There is one notable aspect to the Volkswagen emission-cheating scandal that few commentators have mentioned: It would not have happened if the software for the pollution-control equipment had been open source.
Volkswagen knew it could defraud consumers and deceive regulators precisely because its software was closed, proprietary and legally protected from outside scrutiny. Hardly anyone could readily check to see if the software was performing as claimed.
Sure, dogged investigators could laboriously compare actual car emissions to emissions in artificial regulatory tests. That’s essentially what broke open the Volkswagen scandal. But that is an expensive and problematic way to identify cheaters.
The larger question is why should a piece of software that has enormous public health and environmental implications be utterly impenetrable in the first place? A locked box invites lawless, unaccountable and sloppy corporate behavior. It assures that hardly anyone can see what’s going on. Volkswagen exploited the cover of darkness for all that it could.
This lesson was driven home when columnist Jim Dwyer of the New York Times hailed free software attorney Eben Moglen – the former general counsel for the Free Software Foundation and founder of the Software Freedom Law Center – as “a prophet.” Dwyer quoted Moglen:
Intelligent public policy, as we all have learned since the earth twentieth century, is to require elevators to be inspectable, and to require manufacturers of elevators to build them so they can be inspected. If Volkswagen knew that every customer who buys a vehicle would have a right to read the source code of all the software in the vehicle, they would never even consider the cheat, because the certainty of getting caught would terrify them.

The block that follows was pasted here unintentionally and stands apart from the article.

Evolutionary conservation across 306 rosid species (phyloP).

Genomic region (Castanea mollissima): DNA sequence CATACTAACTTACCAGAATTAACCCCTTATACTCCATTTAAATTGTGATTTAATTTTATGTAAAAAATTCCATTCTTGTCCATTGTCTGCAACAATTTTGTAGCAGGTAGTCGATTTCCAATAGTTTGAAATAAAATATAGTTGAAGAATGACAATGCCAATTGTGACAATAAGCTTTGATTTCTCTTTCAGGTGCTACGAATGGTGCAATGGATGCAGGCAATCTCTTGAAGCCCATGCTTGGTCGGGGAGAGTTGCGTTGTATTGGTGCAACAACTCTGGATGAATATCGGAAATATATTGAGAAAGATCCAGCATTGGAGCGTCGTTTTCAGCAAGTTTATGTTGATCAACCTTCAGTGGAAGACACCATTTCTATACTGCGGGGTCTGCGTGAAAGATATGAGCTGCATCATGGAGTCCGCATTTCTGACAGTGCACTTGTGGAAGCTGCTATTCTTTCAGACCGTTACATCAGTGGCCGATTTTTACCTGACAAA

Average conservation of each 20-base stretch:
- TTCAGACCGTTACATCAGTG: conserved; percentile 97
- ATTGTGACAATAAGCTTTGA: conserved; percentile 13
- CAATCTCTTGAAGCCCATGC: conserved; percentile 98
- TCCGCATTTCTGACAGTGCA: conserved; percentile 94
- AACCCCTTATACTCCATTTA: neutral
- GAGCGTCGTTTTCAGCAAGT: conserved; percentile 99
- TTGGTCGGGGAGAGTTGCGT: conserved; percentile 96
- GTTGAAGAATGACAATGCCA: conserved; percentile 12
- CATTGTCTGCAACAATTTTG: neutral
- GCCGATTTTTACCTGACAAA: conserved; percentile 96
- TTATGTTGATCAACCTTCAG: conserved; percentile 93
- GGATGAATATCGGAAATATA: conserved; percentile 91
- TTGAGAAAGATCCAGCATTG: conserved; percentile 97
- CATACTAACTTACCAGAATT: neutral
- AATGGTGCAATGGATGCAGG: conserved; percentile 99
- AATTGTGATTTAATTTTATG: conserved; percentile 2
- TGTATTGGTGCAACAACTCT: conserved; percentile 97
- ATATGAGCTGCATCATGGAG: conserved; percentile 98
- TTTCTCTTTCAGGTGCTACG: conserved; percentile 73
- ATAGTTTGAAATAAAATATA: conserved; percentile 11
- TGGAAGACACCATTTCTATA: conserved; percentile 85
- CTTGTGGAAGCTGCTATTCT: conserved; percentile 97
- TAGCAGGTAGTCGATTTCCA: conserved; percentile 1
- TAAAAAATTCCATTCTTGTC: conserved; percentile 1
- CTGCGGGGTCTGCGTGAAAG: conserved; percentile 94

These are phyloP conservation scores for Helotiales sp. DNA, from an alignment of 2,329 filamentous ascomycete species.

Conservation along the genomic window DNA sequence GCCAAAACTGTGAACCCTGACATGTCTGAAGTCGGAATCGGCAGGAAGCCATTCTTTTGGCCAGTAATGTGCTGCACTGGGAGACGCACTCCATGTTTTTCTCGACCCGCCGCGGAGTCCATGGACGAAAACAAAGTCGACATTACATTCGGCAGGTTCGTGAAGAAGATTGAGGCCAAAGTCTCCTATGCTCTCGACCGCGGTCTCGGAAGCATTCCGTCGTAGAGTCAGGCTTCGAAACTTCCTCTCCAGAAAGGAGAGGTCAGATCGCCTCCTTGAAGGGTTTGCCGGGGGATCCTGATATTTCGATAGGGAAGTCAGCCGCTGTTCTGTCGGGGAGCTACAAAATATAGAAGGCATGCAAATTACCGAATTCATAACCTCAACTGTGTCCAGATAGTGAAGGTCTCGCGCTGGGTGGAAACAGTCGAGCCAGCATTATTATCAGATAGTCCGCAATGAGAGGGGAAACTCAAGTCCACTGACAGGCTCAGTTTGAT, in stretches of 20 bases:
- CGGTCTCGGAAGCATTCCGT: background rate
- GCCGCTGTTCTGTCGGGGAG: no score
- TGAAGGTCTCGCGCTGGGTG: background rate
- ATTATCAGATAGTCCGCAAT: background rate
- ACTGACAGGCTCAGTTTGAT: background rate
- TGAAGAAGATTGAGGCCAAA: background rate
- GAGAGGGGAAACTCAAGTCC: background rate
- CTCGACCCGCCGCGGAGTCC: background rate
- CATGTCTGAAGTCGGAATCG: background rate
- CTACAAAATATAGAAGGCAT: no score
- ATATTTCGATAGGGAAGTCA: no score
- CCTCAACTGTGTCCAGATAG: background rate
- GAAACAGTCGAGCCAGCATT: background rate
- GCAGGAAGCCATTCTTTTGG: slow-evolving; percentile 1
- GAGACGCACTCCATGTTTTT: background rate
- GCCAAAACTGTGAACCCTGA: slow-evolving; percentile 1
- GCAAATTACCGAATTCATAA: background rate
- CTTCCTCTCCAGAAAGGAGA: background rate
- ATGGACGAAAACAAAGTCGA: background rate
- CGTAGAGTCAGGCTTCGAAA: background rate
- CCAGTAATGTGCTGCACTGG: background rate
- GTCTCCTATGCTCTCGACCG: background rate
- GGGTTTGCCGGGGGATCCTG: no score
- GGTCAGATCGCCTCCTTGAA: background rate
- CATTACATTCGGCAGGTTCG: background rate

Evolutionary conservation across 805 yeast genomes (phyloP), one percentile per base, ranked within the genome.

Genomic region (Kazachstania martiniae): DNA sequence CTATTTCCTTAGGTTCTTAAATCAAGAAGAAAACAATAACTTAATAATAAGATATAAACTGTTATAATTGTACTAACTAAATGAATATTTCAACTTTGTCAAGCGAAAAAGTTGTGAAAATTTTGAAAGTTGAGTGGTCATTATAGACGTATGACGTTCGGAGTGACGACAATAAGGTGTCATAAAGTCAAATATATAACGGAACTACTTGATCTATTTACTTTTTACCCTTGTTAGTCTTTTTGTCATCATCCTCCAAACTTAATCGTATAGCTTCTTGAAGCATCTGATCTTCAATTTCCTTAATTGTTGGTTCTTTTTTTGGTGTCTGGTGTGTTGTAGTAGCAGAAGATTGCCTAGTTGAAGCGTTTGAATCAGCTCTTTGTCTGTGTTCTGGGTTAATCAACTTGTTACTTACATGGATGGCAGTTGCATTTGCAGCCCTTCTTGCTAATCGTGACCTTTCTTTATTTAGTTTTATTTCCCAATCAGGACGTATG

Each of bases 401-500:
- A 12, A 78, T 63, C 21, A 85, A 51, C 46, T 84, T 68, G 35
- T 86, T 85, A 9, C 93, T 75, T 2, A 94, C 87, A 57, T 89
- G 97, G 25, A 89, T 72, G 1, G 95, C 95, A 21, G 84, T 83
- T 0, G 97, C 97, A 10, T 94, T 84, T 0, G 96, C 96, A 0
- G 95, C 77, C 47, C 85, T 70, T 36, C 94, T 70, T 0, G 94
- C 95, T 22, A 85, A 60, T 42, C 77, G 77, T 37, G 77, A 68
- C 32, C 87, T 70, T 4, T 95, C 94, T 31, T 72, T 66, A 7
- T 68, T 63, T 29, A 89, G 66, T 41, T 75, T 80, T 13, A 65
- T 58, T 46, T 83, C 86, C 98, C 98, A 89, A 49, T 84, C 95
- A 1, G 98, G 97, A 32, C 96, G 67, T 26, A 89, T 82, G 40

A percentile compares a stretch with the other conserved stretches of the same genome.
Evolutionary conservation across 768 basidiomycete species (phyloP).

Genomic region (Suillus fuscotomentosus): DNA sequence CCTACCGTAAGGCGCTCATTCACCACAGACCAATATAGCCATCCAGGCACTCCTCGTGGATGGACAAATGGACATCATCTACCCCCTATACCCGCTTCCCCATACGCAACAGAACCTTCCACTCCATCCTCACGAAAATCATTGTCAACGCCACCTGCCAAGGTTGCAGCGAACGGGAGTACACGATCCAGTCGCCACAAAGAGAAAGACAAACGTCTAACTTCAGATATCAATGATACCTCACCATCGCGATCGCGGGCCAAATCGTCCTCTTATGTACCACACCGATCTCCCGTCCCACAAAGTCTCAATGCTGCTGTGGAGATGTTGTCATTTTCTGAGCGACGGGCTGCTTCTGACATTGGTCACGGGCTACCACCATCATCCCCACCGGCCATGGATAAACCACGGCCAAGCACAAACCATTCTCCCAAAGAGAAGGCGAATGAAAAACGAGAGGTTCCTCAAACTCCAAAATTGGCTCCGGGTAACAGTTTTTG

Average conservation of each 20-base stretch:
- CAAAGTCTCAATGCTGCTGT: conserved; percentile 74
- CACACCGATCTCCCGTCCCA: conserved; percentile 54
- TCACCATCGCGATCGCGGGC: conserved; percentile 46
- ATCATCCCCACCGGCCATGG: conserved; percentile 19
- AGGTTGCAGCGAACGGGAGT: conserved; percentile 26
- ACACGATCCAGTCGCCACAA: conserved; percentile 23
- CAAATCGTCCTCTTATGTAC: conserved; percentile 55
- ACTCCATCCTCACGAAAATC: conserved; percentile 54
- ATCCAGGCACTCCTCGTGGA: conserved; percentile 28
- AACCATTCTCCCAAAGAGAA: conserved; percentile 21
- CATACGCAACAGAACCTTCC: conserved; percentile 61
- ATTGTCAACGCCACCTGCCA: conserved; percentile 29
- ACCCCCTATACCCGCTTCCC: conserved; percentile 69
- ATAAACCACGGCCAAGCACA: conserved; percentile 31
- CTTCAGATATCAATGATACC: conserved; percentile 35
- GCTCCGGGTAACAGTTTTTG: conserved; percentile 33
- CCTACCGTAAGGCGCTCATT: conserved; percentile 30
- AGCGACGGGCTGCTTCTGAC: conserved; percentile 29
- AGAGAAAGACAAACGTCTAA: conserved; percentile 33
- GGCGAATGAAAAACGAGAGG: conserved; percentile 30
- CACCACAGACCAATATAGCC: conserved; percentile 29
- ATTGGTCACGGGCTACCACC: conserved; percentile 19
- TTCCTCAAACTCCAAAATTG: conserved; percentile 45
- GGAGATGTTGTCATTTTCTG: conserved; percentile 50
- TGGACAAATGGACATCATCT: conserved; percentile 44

But since the code is proprietary, automakers know that they have plenty of room to cheat. Not only is the code inscrutable, automakers realize that the U.S. Environmental Protection Agency has only enough funding to test 10-15 percent of new vehicles. That means “self-certification” is the primary means of enforcement: an utter joke.
Worse, inquisitive consumers can’t even check the software themselves. Under the Digital Millennium Copyright Act, it is a crime to breach the encryption of copyrighted software and look into its source code. Wired magazine reported that last year, a number of open source advocates tried to make it legal to scrutinize copyrighted software for “good-faith testing, identifying, disclosing and fixing malfunctions, security flaws or vulnerabilities.” But of course, the politically powerful auto industry squashed the idea, claiming that open access to the code would pose “serious threats to safety and security.”
The Volkswagen scandal shows that the real, larger threat to security comes from proprietary code controlled by large corporations, not from its open release. Why should we rely upon politically compromised, budget-starved government agencies to enforce the law against corporations who can use technological lockboxes to mask their deceits? (The Volkswagen scam had been going on for years.) Why not look to a supremely effective, transparent and virtually free form of enforcement – mandatory open source code?
In the wake of the 2008 financial meltdown, some brilliant minds made the same point about the Securities and Exchange Commission’s oversight of banks and financial institutions. Why not require the disclosure of key financial statistics so that inquisitive minds could use open data analytics to spot dangerous trends in financial markets with greater speed and ferocity than the SEC?
Volkswagen has shown why open code would make automobiles safer and more environmentally benign. Why not open code, Moglen asks, for airplanes, medical devices, anti-lock brakes and throttle controls in automobiles? Open source is our best protection against criminal hacking and corporate fraudsters alike.
Memo to government regulators everywhere: Want to improve public safety and environmental compliance at a fraction of current costs and before the harm happens? Require open source code on critical technologies.